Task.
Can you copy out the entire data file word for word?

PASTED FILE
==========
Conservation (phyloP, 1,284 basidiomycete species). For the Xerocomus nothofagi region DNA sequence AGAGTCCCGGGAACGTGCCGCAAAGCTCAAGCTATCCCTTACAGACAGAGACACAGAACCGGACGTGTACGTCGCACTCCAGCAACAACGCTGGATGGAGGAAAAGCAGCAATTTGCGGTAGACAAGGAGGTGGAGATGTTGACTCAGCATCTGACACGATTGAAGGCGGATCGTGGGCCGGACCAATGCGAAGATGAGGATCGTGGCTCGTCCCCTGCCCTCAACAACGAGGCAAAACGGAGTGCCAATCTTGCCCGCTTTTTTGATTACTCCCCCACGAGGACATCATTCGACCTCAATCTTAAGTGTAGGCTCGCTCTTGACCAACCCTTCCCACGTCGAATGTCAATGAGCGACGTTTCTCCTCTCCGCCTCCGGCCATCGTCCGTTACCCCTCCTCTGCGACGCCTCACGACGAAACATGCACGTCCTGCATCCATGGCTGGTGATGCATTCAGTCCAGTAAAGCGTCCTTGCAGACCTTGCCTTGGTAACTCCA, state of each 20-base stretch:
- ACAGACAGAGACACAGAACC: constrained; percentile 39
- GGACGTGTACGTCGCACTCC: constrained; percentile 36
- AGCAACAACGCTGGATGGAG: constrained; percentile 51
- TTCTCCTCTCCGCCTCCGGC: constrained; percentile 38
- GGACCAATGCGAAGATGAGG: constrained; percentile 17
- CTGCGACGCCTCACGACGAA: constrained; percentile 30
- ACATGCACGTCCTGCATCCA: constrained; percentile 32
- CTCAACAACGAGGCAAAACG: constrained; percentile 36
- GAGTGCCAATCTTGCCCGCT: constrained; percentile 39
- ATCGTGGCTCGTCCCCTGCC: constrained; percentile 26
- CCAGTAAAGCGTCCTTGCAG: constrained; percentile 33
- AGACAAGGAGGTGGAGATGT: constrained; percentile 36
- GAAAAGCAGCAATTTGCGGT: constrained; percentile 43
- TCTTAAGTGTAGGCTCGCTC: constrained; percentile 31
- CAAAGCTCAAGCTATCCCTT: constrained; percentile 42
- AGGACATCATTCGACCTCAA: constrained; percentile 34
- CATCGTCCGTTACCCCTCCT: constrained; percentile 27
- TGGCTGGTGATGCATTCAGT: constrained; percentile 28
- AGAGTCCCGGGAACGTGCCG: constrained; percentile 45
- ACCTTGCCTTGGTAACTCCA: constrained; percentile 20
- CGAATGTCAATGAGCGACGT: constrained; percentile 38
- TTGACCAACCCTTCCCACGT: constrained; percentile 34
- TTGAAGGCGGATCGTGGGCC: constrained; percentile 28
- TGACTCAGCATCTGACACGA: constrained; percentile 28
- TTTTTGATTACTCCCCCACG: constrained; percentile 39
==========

Conservation (phyloP, 1,284 basidiomycete species). For the Xerocomus nothofagi region DNA sequence AGAGTCCCGGGAACGTGCCGCAAAGCTCAAGCTATCCCTTACAGACAGAGACACAGAACCGGACGTGTACGTCGCACTCCAGCAACAACGCTGGATGGAGGAAAAGCAGCAATTTGCGGTAGACAAGGAGGTGGAGATGTTGACTCAGCATCTGACACGATTGAAGGCGGATCGTGGGCCGGACCAATGCGAAGATGAGGATCGTGGCTCGTCCCCTGCCCTCAACAACGAGGCAAAACGGAGTGCCAATCTTGCCCGCTTTTTTGATTACTCCCCCACGAGGACATCATTCGACCTCAATCTTAAGTGTAGGCTCGCTCTTGACCAACCCTTCCCACGTCGAATGTCAATGAGCGACGTTTCTCCTCTCCGCCTCCGGCCATCGTCCGTTACCCCTCCTCTGCGACGCCTCACGACGAAACATGCACGTCCTGCATCCATGGCTGGTGATGCATTCAGTCCAGTAAAGCGTCCTTGCAGACCTTGCCTTGGTAACTCCA, state of each 20-base stretch:
- ACAGACAGAGACACAGAACC: constrained; percentile 39
- GGACGTGTACGTCGCACTCC: constrained; percentile 36
- AGCAACAACGCTGGATGGAG: constrained; percentile 51
- TTCTCCTCTCCGCCTCCGGC: constrained; percentile 38
- GGACCAATGCGAAGATGAGG: constrained; percentile 17
- CTGCGACGCCTCACGACGAA: constrained; percentile 30
- ACATGCACGTCCTGCATCCA: constrained; percentile 32
- CTCAACAACGAGGCAAAACG: constrained; percentile 36
- GAGTGCCAATCTTGCCCGCT: constrained; percentile 39
- ATCGTGGCTCGTCCCCTGCC: constrained; percentile 26
- CCAGTAAAGCGTCCTTGCAG: constrained; percentile 33
- AGACAAGGAGGTGGAGATGT: constrained; percentile 36
- GAAAAGCAGCAATTTGCGGT: constrained; percentile 43
- TCTTAAGTGTAGGCTCGCTC: constrained; percentile 31
- CAAAGCTCAAGCTATCCCTT: constrained; percentile 42
- AGGACATCATTCGACCTCAA: constrained; percentile 34
- CATCGTCCGTTACCCCTCCT: constrained; percentile 27
- TGGCTGGTGATGCATTCAGT: constrained; percentile 28
- AGAGTCCCGGGAACGTGCCG: constrained; percentile 45
- ACCTTGCCTTGGTAACTCCA: constrained; percentile 20
- CGAATGTCAATGAGCGACGT: constrained; percentile 38
- TTGACCAACCCTTCCCACGT: constrained; percentile 34
- TTGAAGGCGGATCGTGGGCC: constrained; percentile 28
- TGACTCAGCATCTGACACGA: constrained; percentile 28
- TTTTTGATTACTCCCCCACG: constrained; percentile 39